>Dewayne’s neck ached and a heated flush covered his body. He could just catch the edge of a sick, putrid feeling–death nearby. But it wasn’t clear yet, just hazy blobs in his head he tried to arrange. He hated this part–knowing but unable to act. Vulnerable. Like inside the fun house at the fair, waiting for the scary barker fellow to pull the lever and the floor to start moving.
Three days ago, he had been combing the Bethel community, looking in every field and drainage pond for a seven year old girl, and then Meema goes and says Aunt Voila was killed.
Now Meema sat in her glider amid her collection of Virgin Marys, her head back, sucking long breaths, and saying silent prayers. Like years ago, when Joe Bridges went missing. There was signs with Joe’s face posted at the pharmacy and beauty parlors downtown but one no knew anything. One summer morning, the sheriff came out to Meema’s as Dewayne sat watching Scooby Doo in his pajamas. The sheriff had a yearbook opened to a black and white picture of Joe in shorts and a Panthers jersey. Joe’s long, skinny arms stretched to the Basketball rim for the hook. Meema told Dewayne to start praying. Then she, Dewayne, and the sheriff got into Grandpa’s big Oldsmobile with the green velvet seats and drove out to the abandoned black school on Old Thurman Highway. A spring had flooded the school’s basement with murky water and there was Joe’s bloated back and long arms floating amid the trash.
Dewayne and Meema didn’t say nothing, neither did the sheriff. Words didn’t make no sense.
Dewayne pulled the keys to grandpa’s tractor from the rows of keys hanging on Meema’s refrigerator and went out back to the barn. The grass cutter was already hitched up, so DeWayne turned the ignition and the old engine sputtered to life. The tractor vibrated fiercely under his body, humming so loud he couldn’t hear his thoughts. He drove it in straight lines, curving around the pecans trees, his head turned to watch the cutter blaze neat trails in the grass.
Coming up the road was his Cousin Della’s silver LS, a cloud of dust in its wake like a tail of a comet. Della wasn’t driving ‘cause she drove slow down the dirt roads, fearful one small rock would mar the paint job. Merri must be back in town. She slowed just enough to take the turn by the mailbox, then flew down the long drive. She didn’t wave or look at him; her eyes straight ahead, intent on some thought in her head. Guess that’s what them college professors do–see only the split infinitive and miss the entire essay.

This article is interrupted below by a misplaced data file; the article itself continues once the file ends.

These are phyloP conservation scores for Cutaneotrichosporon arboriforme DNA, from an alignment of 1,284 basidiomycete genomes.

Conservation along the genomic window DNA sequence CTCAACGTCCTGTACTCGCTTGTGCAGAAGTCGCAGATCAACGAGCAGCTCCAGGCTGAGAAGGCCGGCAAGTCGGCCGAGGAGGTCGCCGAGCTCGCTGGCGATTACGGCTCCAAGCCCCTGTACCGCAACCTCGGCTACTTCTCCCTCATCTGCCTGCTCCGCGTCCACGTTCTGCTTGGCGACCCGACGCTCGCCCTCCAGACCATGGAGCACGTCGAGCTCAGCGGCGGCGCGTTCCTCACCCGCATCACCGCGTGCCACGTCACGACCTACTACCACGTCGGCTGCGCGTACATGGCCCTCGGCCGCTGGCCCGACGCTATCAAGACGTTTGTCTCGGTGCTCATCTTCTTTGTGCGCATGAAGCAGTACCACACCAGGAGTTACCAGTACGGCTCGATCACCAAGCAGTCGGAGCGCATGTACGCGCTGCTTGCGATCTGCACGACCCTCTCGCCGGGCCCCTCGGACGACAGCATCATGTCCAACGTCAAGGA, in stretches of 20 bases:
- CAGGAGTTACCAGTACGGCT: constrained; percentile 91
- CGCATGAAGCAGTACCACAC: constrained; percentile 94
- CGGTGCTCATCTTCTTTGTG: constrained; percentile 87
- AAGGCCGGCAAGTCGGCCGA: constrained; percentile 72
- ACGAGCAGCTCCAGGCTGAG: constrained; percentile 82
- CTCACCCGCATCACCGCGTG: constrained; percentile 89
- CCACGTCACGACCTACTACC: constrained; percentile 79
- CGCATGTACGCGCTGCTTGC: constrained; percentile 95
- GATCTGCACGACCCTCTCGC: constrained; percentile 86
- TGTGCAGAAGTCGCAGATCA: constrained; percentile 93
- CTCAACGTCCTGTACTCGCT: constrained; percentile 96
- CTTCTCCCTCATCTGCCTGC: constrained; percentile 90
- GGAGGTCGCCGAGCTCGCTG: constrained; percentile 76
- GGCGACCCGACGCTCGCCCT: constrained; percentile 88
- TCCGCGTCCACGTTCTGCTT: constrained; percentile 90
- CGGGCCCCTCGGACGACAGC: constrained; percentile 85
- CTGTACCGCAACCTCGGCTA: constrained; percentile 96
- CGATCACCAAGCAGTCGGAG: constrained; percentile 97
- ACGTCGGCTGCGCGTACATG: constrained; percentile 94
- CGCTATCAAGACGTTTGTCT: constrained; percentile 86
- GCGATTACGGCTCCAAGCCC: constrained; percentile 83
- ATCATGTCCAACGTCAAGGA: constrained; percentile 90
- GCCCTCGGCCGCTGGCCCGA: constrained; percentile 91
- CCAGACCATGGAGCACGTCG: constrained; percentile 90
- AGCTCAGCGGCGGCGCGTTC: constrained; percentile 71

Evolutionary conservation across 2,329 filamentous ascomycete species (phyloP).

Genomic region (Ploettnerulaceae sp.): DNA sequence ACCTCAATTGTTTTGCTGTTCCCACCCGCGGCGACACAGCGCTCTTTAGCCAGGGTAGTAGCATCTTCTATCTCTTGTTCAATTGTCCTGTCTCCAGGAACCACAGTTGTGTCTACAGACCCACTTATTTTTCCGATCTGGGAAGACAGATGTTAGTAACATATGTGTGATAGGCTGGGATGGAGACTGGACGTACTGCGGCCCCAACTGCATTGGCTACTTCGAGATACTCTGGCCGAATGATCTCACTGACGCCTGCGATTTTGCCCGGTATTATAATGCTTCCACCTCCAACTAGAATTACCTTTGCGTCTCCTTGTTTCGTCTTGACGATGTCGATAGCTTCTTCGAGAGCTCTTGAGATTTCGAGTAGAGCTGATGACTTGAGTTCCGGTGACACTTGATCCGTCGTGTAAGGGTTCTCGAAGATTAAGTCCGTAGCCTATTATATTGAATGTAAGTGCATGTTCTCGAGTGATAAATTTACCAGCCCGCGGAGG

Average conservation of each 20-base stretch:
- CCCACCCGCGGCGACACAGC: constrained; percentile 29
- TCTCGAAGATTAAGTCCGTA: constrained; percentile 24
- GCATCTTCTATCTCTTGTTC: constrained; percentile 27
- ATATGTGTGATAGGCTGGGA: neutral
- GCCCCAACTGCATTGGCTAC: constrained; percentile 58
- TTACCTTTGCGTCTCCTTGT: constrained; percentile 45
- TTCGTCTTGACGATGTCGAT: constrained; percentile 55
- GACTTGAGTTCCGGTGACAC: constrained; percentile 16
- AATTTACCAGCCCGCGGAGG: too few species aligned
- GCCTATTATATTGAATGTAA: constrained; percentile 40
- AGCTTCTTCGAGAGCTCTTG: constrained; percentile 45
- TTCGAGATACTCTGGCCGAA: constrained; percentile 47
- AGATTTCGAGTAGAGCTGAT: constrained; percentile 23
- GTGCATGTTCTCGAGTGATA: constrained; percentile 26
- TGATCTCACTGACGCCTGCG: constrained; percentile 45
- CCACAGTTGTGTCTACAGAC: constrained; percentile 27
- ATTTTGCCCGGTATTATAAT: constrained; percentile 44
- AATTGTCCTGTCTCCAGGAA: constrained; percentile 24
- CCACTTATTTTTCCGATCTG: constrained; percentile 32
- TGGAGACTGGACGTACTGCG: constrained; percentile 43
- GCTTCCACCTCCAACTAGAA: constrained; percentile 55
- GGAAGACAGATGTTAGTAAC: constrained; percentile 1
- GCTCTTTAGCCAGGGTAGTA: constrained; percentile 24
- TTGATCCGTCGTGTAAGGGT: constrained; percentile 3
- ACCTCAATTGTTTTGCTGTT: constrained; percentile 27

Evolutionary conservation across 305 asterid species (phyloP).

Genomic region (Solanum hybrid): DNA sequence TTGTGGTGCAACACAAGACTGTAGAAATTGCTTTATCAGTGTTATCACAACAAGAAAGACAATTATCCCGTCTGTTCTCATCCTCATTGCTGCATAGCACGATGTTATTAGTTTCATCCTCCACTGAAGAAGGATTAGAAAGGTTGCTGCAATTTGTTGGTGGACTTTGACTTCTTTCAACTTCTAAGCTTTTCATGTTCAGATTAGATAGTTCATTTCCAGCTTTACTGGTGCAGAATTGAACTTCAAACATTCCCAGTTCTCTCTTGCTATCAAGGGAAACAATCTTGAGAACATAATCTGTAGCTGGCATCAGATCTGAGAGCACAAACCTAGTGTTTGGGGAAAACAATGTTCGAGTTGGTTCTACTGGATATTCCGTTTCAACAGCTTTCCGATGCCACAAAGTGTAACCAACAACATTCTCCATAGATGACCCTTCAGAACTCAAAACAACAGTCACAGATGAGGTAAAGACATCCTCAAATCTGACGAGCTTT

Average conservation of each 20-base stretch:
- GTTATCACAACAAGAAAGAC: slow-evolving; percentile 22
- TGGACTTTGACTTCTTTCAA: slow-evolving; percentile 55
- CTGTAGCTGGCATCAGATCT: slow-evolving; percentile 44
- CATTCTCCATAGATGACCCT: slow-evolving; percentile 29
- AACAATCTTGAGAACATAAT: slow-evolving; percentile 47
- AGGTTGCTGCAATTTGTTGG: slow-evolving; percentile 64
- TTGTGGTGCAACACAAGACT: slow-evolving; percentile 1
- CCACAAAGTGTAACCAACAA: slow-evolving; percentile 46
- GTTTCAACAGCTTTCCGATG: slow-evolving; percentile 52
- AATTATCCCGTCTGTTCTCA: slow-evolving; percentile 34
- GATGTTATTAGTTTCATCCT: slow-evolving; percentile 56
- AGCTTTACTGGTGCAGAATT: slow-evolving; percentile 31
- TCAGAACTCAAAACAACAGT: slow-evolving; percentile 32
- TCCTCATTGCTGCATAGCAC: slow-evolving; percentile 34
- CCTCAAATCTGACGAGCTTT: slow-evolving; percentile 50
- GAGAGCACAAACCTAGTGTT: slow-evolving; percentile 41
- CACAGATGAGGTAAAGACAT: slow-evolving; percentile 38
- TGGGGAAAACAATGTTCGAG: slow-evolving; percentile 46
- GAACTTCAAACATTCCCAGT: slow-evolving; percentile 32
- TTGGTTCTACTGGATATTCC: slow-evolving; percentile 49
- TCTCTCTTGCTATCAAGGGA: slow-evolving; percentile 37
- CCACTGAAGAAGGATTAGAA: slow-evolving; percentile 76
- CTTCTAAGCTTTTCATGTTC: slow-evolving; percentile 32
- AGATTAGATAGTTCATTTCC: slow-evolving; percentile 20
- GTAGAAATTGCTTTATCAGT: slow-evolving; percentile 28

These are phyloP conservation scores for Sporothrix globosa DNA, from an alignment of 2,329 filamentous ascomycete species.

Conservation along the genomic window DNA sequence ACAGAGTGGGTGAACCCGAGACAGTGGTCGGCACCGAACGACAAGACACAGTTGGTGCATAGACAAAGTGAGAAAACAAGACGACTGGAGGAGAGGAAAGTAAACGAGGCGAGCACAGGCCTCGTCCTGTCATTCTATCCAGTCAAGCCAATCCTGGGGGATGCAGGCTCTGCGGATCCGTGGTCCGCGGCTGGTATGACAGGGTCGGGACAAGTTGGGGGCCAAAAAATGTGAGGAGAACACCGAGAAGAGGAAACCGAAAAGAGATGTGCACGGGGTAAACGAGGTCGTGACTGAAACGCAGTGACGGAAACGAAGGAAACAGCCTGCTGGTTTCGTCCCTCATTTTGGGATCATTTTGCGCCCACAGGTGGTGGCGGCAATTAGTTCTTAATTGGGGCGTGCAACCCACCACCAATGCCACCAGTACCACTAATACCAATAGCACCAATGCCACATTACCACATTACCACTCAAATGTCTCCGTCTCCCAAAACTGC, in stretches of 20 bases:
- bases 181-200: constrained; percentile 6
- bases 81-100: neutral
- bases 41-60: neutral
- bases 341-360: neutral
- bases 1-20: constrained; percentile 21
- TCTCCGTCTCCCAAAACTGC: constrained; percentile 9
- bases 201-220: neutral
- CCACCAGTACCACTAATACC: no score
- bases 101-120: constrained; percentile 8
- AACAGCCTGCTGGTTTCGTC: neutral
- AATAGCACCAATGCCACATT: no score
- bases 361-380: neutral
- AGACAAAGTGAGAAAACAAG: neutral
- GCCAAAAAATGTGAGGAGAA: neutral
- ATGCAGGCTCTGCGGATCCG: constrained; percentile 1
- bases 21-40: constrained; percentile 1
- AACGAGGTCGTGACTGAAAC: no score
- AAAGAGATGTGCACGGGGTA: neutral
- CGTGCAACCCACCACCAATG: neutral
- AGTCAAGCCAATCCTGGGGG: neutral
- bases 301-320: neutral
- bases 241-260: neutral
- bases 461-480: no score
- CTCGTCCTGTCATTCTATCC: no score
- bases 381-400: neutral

He turned off the tractor and stepped down. Dirt dusted his skin. He removed his UGA hat and shook off the sweat.
She opened the car door and looked at him from over the car roof. Dark sunglasses concealed her eyes.
He waved, hearing his own sigh. Merri was one hard chick to deal with.
“Hey there, Merri. Thought you were back in Boston?”
She smiled–a fast, sassy city smile. “Mom said I needed to come back.”
“Ain’t you teachin’ up there?”
“In three months.”
Then they didn’t say nothing. Dewayne could see the sliver chain of the necklace Merri was hiding under her shirt. A pentacle like them mysterious Goth types. He had seen it slip out of her blouse at the funeral parlor last week.
“Listen, I hoped we could talk,” she said, taking her sunglass off. Her blue eyes squinted in the sun.
“You can always talk to me.”
“Somehow I think you say that to everyone.” He started to reply, but he wasn’t fast enough. She flicked her hand in a quick, dismissive wave. Inside the car, he could see a large thermos of coffee in the driver’s cup holder.
“Does Aunt Edna really believe someone killed Gram?”
He wasn’t about to explain nothing, especially to some skeptic professor type–pentacle or not. “Now, you know how Meema is. She gets idears in her head. Don’t you worry about it.”
She gave him a hard, accessing look. Dewayne went blank inside. He refused to give her what she was seeking.
She started again with a different tack. A soft smile lifted the edges of her lips–like she was still from the south. It looked uncomfortable on her face. “Maybe we could drive to Athens and get something to eat tonight?”
“Yeah, that’d be nice,” Dewayne said. He wished he could say no. But Merri was blood, even if she was a pain in the ass. Merri, her mother, and that whole side of the family always thought Meema weren’t right, ‘cept for Voila.
“Hey, I brought a potato casserole for Aunt Edna.”
“Well dang Merri, thanks for thinking us. I didn’t know you cooked? I bet you’re one of them fancy-type cooks.” I bet you don’t where your kitchen is.
“Oh, mom made it.” She laughed all breezy-like.